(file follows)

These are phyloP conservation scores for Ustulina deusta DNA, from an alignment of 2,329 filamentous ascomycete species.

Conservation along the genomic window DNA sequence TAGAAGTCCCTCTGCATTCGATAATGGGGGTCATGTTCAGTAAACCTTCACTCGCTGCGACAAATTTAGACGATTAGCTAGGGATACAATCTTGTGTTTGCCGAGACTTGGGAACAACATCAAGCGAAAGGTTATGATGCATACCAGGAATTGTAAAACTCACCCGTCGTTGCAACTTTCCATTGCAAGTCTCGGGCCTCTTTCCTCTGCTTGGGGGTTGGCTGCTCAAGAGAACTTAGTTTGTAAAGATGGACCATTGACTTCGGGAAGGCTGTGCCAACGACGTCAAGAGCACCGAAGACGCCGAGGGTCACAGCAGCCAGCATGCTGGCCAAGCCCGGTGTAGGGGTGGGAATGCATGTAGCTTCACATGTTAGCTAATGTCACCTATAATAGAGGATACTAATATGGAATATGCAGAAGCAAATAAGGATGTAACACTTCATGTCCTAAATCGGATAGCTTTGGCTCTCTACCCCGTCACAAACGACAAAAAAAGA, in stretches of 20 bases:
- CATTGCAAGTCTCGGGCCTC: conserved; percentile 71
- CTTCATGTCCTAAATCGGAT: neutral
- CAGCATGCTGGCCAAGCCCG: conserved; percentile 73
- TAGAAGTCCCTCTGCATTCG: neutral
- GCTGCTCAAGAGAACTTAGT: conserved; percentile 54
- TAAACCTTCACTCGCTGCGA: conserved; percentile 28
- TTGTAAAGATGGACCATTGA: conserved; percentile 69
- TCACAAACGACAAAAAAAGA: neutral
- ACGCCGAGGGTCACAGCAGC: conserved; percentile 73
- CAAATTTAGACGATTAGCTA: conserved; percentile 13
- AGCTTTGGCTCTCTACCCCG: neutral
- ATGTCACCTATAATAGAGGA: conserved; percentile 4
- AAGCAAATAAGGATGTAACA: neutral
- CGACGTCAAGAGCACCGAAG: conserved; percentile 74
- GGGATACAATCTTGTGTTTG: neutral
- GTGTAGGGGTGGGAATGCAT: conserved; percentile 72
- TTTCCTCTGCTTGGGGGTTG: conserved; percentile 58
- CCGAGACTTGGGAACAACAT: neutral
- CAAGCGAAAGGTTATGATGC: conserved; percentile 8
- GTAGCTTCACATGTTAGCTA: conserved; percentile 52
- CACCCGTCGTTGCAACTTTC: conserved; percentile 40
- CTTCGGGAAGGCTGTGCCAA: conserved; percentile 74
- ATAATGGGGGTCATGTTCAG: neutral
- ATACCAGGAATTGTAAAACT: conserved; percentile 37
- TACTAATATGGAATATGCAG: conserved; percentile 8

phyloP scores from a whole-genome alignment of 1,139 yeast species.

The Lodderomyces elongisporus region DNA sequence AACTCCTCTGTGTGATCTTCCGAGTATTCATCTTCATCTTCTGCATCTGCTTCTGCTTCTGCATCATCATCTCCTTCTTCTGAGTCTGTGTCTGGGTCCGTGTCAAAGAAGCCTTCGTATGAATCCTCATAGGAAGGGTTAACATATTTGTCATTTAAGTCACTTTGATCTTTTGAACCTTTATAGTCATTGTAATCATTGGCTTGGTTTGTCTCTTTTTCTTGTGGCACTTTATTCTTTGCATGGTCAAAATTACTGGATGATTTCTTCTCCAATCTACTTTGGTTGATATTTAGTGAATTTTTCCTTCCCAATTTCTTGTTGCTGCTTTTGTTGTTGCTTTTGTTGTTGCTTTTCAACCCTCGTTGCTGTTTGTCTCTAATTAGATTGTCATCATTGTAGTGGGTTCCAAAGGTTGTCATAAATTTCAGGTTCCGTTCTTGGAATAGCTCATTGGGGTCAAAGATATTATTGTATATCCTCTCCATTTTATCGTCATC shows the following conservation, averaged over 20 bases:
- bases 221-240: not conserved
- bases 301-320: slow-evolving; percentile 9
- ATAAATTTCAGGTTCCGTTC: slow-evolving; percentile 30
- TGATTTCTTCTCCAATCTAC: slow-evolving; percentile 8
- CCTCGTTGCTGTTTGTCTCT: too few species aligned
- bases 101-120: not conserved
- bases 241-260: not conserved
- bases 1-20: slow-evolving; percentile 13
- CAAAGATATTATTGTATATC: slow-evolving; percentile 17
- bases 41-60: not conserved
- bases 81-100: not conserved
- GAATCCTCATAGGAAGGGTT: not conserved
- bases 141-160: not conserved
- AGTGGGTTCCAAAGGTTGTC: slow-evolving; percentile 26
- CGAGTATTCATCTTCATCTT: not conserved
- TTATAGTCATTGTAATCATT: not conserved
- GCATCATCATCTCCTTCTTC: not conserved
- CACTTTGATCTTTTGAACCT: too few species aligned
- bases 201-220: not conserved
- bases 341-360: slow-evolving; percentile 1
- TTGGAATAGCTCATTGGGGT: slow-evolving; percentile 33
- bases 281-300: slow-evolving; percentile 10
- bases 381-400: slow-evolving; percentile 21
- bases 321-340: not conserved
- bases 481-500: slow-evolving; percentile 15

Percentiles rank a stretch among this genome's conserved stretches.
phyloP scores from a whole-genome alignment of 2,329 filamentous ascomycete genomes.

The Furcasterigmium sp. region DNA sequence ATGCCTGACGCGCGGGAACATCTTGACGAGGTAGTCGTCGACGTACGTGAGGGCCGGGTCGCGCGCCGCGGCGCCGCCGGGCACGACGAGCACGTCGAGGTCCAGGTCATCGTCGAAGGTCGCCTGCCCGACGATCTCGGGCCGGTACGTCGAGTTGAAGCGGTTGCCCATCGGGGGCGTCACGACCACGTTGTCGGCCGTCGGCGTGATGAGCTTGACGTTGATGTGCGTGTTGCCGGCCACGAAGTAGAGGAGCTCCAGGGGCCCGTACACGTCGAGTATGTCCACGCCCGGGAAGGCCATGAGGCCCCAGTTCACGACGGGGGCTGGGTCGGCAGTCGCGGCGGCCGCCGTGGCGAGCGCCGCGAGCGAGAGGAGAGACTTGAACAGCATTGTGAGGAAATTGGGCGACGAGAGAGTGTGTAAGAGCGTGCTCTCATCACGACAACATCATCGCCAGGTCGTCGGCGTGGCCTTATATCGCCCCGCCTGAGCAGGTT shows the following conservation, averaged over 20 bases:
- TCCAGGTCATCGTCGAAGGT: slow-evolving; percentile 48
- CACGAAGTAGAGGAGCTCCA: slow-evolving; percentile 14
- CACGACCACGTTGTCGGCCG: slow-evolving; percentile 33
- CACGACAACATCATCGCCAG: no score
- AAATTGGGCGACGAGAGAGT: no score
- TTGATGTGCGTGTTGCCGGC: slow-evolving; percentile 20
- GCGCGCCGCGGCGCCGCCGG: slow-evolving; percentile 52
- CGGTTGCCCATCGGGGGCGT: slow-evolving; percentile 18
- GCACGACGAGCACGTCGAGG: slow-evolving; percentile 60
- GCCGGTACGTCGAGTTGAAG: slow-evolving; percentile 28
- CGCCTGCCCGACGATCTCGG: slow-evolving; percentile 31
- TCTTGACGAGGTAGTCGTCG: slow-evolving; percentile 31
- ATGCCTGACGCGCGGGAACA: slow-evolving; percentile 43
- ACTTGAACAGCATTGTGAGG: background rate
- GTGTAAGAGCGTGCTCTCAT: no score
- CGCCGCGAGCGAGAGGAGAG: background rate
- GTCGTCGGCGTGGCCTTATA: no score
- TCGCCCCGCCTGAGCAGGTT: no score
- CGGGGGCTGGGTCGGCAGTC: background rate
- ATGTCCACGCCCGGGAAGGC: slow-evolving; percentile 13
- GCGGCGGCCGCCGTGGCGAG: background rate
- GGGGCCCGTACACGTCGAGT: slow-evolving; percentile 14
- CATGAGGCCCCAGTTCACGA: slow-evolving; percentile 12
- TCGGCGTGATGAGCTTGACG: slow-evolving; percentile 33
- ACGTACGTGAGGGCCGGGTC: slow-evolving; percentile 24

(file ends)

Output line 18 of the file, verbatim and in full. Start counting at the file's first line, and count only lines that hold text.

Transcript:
- GTGTAGGGGTGGGAATGCAT: conserved; percentile 72